- Interacting via a website is the most popular way to use telehealth (36%), followed by interacting via email (34%), text messaging (17%), mobile apps (12%), video conferencing (4%), and social media (4%).
- The top barrier to telehealth usage was a concern about the privacy of the information they share. For others, the potential cost, or the potential risk that some costs would not be covered by their insurance or payer, gave them cause for concern.
Six key issues that must be addressed to improve and expand telehealth services in rural Michigan (and likely other rural areas):
- Access to and use of home broadband service is often too low in rural areas.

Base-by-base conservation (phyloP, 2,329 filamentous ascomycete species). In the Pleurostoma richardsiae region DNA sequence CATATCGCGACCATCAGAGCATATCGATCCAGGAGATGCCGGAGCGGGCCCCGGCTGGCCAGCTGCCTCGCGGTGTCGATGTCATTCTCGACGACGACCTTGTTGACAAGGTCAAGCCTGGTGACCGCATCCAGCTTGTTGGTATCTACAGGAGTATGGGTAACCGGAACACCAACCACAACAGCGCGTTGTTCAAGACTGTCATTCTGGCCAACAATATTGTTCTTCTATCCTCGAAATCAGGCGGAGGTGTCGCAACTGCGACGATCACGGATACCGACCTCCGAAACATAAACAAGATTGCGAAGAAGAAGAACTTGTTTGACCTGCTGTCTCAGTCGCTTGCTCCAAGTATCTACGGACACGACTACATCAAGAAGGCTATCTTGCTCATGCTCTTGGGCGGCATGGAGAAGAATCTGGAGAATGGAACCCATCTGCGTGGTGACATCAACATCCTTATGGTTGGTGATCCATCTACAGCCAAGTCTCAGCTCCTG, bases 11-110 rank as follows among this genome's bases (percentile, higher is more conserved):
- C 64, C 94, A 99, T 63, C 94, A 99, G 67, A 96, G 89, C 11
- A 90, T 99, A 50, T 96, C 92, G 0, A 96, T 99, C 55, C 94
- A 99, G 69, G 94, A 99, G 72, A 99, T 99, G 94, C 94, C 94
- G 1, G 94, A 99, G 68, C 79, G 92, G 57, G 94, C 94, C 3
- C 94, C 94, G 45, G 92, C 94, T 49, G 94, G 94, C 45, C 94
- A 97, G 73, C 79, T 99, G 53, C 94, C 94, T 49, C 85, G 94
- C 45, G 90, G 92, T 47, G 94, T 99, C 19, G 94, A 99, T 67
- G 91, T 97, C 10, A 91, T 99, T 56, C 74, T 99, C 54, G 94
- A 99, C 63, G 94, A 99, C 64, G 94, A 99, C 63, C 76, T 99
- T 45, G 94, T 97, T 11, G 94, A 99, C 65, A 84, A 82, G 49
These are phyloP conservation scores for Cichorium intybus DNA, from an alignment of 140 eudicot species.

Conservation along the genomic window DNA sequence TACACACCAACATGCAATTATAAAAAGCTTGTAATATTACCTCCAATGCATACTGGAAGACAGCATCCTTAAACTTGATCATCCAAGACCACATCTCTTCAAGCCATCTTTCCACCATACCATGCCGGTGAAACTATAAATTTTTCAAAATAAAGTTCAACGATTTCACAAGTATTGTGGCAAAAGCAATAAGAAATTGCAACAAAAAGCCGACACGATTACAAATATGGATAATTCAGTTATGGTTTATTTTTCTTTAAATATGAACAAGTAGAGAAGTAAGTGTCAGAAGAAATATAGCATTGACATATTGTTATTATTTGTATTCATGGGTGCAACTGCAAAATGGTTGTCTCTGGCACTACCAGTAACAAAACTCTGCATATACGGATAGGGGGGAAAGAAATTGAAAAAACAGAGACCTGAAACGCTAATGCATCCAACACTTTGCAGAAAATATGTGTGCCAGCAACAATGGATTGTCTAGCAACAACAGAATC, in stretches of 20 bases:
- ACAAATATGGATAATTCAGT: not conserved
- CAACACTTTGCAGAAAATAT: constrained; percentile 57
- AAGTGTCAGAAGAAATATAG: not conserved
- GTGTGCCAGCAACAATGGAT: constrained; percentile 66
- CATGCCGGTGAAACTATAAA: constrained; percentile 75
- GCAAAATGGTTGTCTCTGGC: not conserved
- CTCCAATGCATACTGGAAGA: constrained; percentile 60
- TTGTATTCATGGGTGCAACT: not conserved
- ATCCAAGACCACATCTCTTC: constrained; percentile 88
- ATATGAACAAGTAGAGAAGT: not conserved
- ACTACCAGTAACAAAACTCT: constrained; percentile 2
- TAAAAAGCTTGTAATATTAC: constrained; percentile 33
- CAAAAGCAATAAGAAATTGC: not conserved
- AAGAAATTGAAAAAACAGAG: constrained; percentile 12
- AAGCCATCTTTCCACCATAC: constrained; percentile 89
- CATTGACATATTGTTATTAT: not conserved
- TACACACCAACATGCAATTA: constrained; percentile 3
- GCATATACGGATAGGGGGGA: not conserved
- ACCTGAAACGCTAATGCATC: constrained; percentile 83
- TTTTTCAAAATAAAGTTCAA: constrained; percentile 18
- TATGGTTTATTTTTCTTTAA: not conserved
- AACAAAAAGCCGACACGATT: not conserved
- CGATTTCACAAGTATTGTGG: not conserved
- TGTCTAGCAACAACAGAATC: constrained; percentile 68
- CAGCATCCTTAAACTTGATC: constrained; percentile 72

- Rural Michiganders have concerns about the safety of their online information.
- Telehealth services are not reimbursed at all or are reimbursed at a lower level than in-person healthcare services.
- Healthcare providers need additional funding to support expansion and improvement of telehealth services.
- Telehealth technology must become more integrative by adopting and learning how to use new tools and procedures for each telehealth application.
- Support for telehealth in Michigan is scattershot and needs to be more organized and targeted.
There are hundreds of key data points, which can be found at http://bit.ly/2ThWBPX.